Please tell us about yourself

Ashwin Gopakumar stormed into limelight as the melodious vocalist of Indie band ‘When Chai Met Toast’. However, for many he is a metalhead, courtesy his college band ‘Purple Blood’. In between his packed schedule, Ashwin finds time to open up about his musical journey with Cream Life.

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How did you end up in such an offbeat, unconventional and cool career?

I used to sing even as a child but it wasn’t something I took seriously. I remember being part of group song performances in school, as a singer who stands at the end of group with no microphone reaching there (laughs). It was during my engineering days in Trivandrum that a group of friends and I decided to put together a band, just to play around with music and have fun. Little did I realise that over time, this would emerge as the only thing I want to do! Though I tried working in some companies, my mind was hardly there and I soon quit my job. All through, despite the continuous disappointment, my family was a great source of strength.

Let’s start with your college days and ‘Purple Blood’. How different were those days? Do you miss the band and the ‘Rockstar’ image?

Engineering college days are truly memorable in all ways. ‘Purple Blood’ played a huge role, and is the sole reason I took up music as my profession. Purple Blood is my stepping stone to becoming a musician and the motivation to move forward. Yes, I definitely miss my long hair and the times, however more than the image, Purple Blood is a feeling.

After a hiatus, you came up with the band ‘When Chai Met Toast’. There was a drastic transformation in your music. What made that change or how did the change happen?

I wanted to pursue music as a career and started writing songs. It was a long process indeed. During the break, I tried different projects, worked as a music industry professional, also did my associate degree in music business from Musicians Institute, LA and McNally Smith College of Music, Minneapolis. Simultaneously I was searching for a sound that would fit me right. And then one day 18 year old guitar prodigy Achyuth Jaigopal walked into my life and from then writing became serious.

About your band and the beautiful music you guys create?

As the name suggests, it’s basically a bunch of South Indian boys who love chai and playing English folk meeting Indian roots. We are a bunch of happy guys trying to make the world a better place by inspiring good in people. We hope to remind people to smile and glide through life.

Your playback singing career started with the song ‘Home’ from ‘Jacobinte Swargarajyam’. How did you land it? How was that experience?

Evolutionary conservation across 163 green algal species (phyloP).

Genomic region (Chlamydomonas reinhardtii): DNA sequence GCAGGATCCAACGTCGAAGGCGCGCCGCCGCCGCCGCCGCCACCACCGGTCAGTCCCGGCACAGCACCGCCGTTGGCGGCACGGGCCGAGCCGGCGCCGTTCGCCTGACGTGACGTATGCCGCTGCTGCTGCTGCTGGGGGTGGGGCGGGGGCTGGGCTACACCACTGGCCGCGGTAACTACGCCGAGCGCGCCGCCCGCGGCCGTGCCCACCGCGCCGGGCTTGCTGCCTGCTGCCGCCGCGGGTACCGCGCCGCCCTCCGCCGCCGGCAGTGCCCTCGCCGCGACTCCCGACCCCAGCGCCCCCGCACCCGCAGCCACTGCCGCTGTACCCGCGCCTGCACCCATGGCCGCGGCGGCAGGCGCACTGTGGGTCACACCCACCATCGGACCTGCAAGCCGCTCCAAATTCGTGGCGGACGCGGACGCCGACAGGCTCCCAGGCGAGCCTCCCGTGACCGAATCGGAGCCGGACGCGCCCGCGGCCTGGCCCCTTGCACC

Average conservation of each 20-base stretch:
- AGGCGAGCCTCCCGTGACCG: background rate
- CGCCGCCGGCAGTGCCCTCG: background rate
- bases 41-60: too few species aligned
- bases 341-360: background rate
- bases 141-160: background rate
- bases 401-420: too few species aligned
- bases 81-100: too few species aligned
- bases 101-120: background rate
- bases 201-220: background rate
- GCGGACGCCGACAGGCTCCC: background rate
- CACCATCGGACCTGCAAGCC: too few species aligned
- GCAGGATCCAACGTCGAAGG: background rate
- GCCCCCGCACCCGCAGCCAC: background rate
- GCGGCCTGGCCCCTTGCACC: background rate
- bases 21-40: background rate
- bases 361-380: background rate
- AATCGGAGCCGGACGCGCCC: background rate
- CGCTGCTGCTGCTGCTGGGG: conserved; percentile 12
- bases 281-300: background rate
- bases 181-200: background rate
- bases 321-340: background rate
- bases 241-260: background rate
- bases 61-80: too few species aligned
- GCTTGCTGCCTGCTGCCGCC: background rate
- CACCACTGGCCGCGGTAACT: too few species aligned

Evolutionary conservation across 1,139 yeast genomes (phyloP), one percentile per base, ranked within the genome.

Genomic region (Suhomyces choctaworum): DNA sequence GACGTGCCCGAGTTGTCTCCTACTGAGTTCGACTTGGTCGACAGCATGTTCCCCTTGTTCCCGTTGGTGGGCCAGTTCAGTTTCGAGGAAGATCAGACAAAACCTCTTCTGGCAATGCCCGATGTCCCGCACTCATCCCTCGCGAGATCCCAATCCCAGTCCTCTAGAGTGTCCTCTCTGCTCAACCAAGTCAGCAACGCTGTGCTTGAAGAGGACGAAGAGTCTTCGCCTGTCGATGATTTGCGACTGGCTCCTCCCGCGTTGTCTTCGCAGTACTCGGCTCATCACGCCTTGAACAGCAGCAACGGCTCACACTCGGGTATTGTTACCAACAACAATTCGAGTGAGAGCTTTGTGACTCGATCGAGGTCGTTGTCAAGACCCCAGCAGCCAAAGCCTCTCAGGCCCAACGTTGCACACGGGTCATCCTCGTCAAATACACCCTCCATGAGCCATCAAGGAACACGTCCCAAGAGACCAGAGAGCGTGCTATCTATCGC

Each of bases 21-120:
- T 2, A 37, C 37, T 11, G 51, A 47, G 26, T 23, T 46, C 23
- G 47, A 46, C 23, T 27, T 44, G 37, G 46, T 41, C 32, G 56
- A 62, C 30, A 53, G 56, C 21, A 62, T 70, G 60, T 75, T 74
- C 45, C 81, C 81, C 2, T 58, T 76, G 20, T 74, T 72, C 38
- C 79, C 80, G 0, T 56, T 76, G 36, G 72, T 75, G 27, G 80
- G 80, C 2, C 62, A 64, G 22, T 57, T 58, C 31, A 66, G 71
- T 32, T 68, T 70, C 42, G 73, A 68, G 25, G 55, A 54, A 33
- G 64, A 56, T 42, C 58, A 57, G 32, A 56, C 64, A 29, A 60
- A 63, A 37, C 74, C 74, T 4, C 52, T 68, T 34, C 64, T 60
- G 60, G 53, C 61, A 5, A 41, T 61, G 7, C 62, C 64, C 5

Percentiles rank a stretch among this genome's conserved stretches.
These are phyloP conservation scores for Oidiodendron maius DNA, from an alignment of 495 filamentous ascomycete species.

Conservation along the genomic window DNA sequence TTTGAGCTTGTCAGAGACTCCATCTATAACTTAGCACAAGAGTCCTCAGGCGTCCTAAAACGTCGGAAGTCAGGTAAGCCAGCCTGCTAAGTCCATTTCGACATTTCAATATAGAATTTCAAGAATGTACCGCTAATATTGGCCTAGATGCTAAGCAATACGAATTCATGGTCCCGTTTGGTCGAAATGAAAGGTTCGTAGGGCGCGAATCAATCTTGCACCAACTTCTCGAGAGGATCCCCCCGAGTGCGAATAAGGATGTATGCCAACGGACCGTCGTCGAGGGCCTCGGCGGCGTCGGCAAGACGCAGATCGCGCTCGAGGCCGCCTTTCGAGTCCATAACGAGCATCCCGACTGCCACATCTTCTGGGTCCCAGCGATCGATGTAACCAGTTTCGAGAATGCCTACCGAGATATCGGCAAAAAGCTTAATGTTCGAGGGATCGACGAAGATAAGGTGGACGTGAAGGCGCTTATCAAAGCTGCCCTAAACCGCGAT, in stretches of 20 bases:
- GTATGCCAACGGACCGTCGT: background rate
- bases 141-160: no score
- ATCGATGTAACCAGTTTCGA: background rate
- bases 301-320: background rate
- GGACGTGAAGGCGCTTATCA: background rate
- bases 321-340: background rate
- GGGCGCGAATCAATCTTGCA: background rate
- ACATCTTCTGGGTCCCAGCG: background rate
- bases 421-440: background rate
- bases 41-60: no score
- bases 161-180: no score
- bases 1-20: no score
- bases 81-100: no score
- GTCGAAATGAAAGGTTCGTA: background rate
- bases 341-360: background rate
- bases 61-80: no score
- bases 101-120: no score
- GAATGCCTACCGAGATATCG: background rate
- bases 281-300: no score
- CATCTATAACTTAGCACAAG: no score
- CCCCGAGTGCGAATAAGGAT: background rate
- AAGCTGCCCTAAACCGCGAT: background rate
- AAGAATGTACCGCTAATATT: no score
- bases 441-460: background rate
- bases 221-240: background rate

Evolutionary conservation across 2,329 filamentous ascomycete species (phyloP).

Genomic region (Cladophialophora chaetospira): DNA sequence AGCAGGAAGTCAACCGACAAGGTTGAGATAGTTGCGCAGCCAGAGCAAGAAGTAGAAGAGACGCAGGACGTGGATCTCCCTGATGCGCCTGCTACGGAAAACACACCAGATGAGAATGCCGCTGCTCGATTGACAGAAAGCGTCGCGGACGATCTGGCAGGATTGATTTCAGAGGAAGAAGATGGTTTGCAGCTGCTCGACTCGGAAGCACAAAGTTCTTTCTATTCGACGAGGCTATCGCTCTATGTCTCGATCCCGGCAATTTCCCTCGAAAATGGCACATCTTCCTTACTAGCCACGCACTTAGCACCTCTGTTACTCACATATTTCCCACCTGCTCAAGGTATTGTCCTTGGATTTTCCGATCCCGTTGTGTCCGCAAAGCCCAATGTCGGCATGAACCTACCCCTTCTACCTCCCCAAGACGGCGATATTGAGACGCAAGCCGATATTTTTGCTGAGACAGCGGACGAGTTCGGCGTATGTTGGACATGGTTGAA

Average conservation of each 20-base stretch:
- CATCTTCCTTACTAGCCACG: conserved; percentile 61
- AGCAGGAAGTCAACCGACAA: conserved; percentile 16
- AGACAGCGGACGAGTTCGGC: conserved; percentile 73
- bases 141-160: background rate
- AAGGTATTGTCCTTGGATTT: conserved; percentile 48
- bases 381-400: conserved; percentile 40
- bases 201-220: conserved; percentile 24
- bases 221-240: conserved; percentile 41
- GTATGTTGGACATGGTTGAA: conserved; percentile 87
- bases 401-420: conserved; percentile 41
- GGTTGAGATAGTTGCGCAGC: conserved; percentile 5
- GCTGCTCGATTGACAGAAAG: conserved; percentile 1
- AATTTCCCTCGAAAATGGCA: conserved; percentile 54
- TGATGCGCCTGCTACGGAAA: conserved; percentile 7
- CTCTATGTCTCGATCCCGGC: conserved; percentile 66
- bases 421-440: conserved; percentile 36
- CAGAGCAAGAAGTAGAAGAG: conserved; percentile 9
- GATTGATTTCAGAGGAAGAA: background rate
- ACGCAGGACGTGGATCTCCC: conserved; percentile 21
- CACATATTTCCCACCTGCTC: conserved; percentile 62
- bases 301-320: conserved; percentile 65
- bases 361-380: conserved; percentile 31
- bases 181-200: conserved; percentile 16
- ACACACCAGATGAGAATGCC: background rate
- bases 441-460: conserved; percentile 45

To be honest, it was indeed a surprising experience. One fine day after the release of ‘Beautiful World’ (When Chai Met Toast) Vineeth Sreenivasan shared the song and I was so thrilled. The next day I got a call from him asking to write a song for his new movie since it needed English lyrics. Then I and Achyuth wrote something for the tune of Shaan Rahman. Home is the first track with my voice on it ever to have come in a movie screen, was quite a bit of goose bumps seeing that.

‘Payye Veeshum’ was one of the most talked about songs of last year. Your voice added a prolific magic to it. How has that song influenced your career?

Payye Veeshum is my debut in playback singing for real. Sachin is a good friend, and we became even greater friends through this journey called ‘Aanandam’. First Ganesh met me to talk about how metal life was in college and what my story was in general being from an engineering college. While we were talking, Sachin said “I have a song for you in Malayalam” and I instantly replied “Wow, I am not a great Malayalam singer”. However, he was persistent in making me sing and that’s how the song happened. I’m so happy that it reached millions of people. It’s just a starting point. When people call me for who I’m, I try to give my best.

Latest to your list is ‘Roshomon’ from ‘Solo’. The song is already a hit and has garnered over 1 million views on YouTube. How was it working for a peppy music director like Prashanth? Are you excited to have sung for Dulquer Salmaan?

OMG, Prashanth Pillai is an amazing human being. Walked into the studio to shake hands, he put me on the spot and gave all the freedom to do what I want with the track. I gave my best both in Malayalam and Tamil, making this my debut Tamil song too. He’s always one I’ve looked into, with experimental compositions in all sense from the acapella ride ‘Ee solomanum’ to the folk render ‘Theeyame’. I’m super excited to see Dulquer giving out his rave moves for the song and can’t wait for the movie.

You are one of the promoters of independent music in Kerala. Do you believe that the scope of independent music has changed a lot in recent years?

It’s all about how you give in as an artist. Independent music scene is gaining a larger base in the state as well as in the country. More people are exposed to parallel music, thanks to channels like Kappa. Also bigger names are tying up with smaller bands and promoting them. Kerala movie industry has also taken the effort of finding talent which in turn is great for the independent scene.

How do you balance between live shows and playback singing?

There isn’t as much hassle as you think; it’s a fun and happy life.

Upcoming projects?

Band has two new video songs coming out in 6 months time. Our latest video ‘Fight’ was released last month. Personally there’s some news I’d like to break after everything goes right.

About family?

“Strong belief and one’s family makes you who you are”. All credits to my mom, dad and sister Anjana for tolerating a weird kid and his dreams.